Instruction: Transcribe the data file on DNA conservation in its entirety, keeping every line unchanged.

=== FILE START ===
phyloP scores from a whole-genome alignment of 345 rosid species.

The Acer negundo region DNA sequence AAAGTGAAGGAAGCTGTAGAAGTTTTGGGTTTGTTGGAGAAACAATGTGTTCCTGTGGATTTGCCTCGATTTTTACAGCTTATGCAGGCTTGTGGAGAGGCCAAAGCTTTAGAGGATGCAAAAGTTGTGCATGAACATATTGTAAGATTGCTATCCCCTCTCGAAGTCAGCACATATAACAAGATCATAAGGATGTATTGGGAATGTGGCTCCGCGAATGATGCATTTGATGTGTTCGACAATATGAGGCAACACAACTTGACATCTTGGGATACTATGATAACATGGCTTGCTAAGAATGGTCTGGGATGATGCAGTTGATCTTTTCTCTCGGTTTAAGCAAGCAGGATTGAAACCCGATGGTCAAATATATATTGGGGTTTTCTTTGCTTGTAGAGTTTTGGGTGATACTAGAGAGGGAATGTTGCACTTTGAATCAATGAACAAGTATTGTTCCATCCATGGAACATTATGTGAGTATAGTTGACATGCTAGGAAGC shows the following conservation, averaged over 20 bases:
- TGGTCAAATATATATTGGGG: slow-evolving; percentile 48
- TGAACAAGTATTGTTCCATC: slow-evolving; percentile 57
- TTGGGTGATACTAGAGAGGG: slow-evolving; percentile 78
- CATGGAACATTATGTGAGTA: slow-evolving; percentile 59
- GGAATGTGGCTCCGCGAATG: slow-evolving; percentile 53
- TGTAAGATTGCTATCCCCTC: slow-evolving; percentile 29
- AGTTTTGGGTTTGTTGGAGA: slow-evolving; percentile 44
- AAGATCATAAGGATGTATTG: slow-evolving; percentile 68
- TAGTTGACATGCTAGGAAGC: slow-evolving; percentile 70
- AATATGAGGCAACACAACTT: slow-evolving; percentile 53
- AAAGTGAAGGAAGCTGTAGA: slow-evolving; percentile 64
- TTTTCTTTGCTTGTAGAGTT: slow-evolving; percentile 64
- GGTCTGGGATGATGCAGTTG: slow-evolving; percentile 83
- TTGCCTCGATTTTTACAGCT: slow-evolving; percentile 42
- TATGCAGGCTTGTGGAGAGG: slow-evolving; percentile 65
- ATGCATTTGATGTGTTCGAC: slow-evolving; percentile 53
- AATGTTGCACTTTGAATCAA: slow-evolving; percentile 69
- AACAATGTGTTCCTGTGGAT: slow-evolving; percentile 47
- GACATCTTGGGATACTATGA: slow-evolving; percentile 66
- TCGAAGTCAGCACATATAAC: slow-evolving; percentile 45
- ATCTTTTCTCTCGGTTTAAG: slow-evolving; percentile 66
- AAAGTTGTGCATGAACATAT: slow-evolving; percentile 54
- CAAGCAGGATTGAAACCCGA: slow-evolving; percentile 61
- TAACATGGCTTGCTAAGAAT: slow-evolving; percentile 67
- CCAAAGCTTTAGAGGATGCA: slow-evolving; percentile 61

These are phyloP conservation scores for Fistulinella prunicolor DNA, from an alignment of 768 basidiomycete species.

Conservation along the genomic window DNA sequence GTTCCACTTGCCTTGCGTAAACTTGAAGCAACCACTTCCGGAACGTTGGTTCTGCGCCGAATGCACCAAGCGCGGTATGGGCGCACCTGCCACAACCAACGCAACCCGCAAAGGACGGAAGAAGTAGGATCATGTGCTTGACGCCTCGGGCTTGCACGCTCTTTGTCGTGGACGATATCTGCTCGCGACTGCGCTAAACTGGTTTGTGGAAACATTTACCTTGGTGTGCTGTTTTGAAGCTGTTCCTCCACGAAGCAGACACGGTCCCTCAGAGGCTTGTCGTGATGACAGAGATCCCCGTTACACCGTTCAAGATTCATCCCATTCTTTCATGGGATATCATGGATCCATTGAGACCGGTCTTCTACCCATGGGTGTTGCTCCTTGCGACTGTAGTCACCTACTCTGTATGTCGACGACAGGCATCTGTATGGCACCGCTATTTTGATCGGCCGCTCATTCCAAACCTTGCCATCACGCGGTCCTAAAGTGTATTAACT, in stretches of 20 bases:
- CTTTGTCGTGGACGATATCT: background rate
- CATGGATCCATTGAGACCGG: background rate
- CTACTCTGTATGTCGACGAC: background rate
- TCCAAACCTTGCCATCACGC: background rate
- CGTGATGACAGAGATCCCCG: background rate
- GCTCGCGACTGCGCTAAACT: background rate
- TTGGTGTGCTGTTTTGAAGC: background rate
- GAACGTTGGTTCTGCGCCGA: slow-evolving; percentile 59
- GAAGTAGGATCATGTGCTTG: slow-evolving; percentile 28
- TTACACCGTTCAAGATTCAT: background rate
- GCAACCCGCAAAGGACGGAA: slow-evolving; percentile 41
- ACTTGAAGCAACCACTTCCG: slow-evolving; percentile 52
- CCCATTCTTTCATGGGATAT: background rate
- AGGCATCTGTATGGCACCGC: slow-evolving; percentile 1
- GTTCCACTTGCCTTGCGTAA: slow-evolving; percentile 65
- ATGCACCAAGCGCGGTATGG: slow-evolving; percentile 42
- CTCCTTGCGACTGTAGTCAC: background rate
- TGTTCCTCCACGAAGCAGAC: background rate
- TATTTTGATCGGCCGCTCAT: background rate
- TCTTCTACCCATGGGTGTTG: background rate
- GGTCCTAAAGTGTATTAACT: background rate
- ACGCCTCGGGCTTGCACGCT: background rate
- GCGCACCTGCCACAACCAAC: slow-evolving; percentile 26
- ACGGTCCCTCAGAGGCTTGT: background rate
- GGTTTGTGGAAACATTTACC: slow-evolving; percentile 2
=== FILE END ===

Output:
phyloP scores from a whole-genome alignment of 345 rosid species.

The Acer negundo region DNA sequence AAAGTGAAGGAAGCTGTAGAAGTTTTGGGTTTGTTGGAGAAACAATGTGTTCCTGTGGATTTGCCTCGATTTTTACAGCTTATGCAGGCTTGTGGAGAGGCCAAAGCTTTAGAGGATGCAAAAGTTGTGCATGAACATATTGTAAGATTGCTATCCCCTCTCGAAGTCAGCACATATAACAAGATCATAAGGATGTATTGGGAATGTGGCTCCGCGAATGATGCATTTGATGTGTTCGACAATATGAGGCAACACAACTTGACATCTTGGGATACTATGATAACATGGCTTGCTAAGAATGGTCTGGGATGATGCAGTTGATCTTTTCTCTCGGTTTAAGCAAGCAGGATTGAAACCCGATGGTCAAATATATATTGGGGTTTTCTTTGCTTGTAGAGTTTTGGGTGATACTAGAGAGGGAATGTTGCACTTTGAATCAATGAACAAGTATTGTTCCATCCATGGAACATTATGTGAGTATAGTTGACATGCTAGGAAGC shows the following conservation, averaged over 20 bases:
- TGGTCAAATATATATTGGGG: slow-evolving; percentile 48
- TGAACAAGTATTGTTCCATC: slow-evolving; percentile 57
- TTGGGTGATACTAGAGAGGG: slow-evolving; percentile 78
- CATGGAACATTATGTGAGTA: slow-evolving; percentile 59
- GGAATGTGGCTCCGCGAATG: slow-evolving; percentile 53
- TGTAAGATTGCTATCCCCTC: slow-evolving; percentile 29
- AGTTTTGGGTTTGTTGGAGA: slow-evolving; percentile 44
- AAGATCATAAGGATGTATTG: slow-evolving; percentile 68
- TAGTTGACATGCTAGGAAGC: slow-evolving; percentile 70
- AATATGAGGCAACACAACTT: slow-evolving; percentile 53
- AAAGTGAAGGAAGCTGTAGA: slow-evolving; percentile 64
- TTTTCTTTGCTTGTAGAGTT: slow-evolving; percentile 64
- GGTCTGGGATGATGCAGTTG: slow-evolving; percentile 83
- TTGCCTCGATTTTTACAGCT: slow-evolving; percentile 42
- TATGCAGGCTTGTGGAGAGG: slow-evolving; percentile 65
- ATGCATTTGATGTGTTCGAC: slow-evolving; percentile 53
- AATGTTGCACTTTGAATCAA: slow-evolving; percentile 69
- AACAATGTGTTCCTGTGGAT: slow-evolving; percentile 47
- GACATCTTGGGATACTATGA: slow-evolving; percentile 66
- TCGAAGTCAGCACATATAAC: slow-evolving; percentile 45
- ATCTTTTCTCTCGGTTTAAG: slow-evolving; percentile 66
- AAAGTTGTGCATGAACATAT: slow-evolving; percentile 54
- CAAGCAGGATTGAAACCCGA: slow-evolving; percentile 61
- TAACATGGCTTGCTAAGAAT: slow-evolving; percentile 67
- CCAAAGCTTTAGAGGATGCA: slow-evolving; percentile 61

These are phyloP conservation scores for Fistulinella prunicolor DNA, from an alignment of 768 basidiomycete species.

Conservation along the genomic window DNA sequence GTTCCACTTGCCTTGCGTAAACTTGAAGCAACCACTTCCGGAACGTTGGTTCTGCGCCGAATGCACCAAGCGCGGTATGGGCGCACCTGCCACAACCAACGCAACCCGCAAAGGACGGAAGAAGTAGGATCATGTGCTTGACGCCTCGGGCTTGCACGCTCTTTGTCGTGGACGATATCTGCTCGCGACTGCGCTAAACTGGTTTGTGGAAACATTTACCTTGGTGTGCTGTTTTGAAGCTGTTCCTCCACGAAGCAGACACGGTCCCTCAGAGGCTTGTCGTGATGACAGAGATCCCCGTTACACCGTTCAAGATTCATCCCATTCTTTCATGGGATATCATGGATCCATTGAGACCGGTCTTCTACCCATGGGTGTTGCTCCTTGCGACTGTAGTCACCTACTCTGTATGTCGACGACAGGCATCTGTATGGCACCGCTATTTTGATCGGCCGCTCATTCCAAACCTTGCCATCACGCGGTCCTAAAGTGTATTAACT, in stretches of 20 bases:
- CTTTGTCGTGGACGATATCT: background rate
- CATGGATCCATTGAGACCGG: background rate
- CTACTCTGTATGTCGACGAC: background rate
- TCCAAACCTTGCCATCACGC: background rate
- CGTGATGACAGAGATCCCCG: background rate
- GCTCGCGACTGCGCTAAACT: background rate
- TTGGTGTGCTGTTTTGAAGC: background rate
- GAACGTTGGTTCTGCGCCGA: slow-evolving; percentile 59
- GAAGTAGGATCATGTGCTTG: slow-evolving; percentile 28
- TTACACCGTTCAAGATTCAT: background rate
- GCAACCCGCAAAGGACGGAA: slow-evolving; percentile 41
- ACTTGAAGCAACCACTTCCG: slow-evolving; percentile 52
- CCCATTCTTTCATGGGATAT: background rate
- AGGCATCTGTATGGCACCGC: slow-evolving; percentile 1
- GTTCCACTTGCCTTGCGTAA: slow-evolving; percentile 65
- ATGCACCAAGCGCGGTATGG: slow-evolving; percentile 42
- CTCCTTGCGACTGTAGTCAC: background rate
- TGTTCCTCCACGAAGCAGAC: background rate
- TATTTTGATCGGCCGCTCAT: background rate
- TCTTCTACCCATGGGTGTTG: background rate
- GGTCCTAAAGTGTATTAACT: background rate
- ACGCCTCGGGCTTGCACGCT: background rate
- GCGCACCTGCCACAACCAAC: slow-evolving; percentile 26
- ACGGTCCCTCAGAGGCTTGT: background rate
- GGTTTGTGGAAACATTTACC: slow-evolving; percentile 2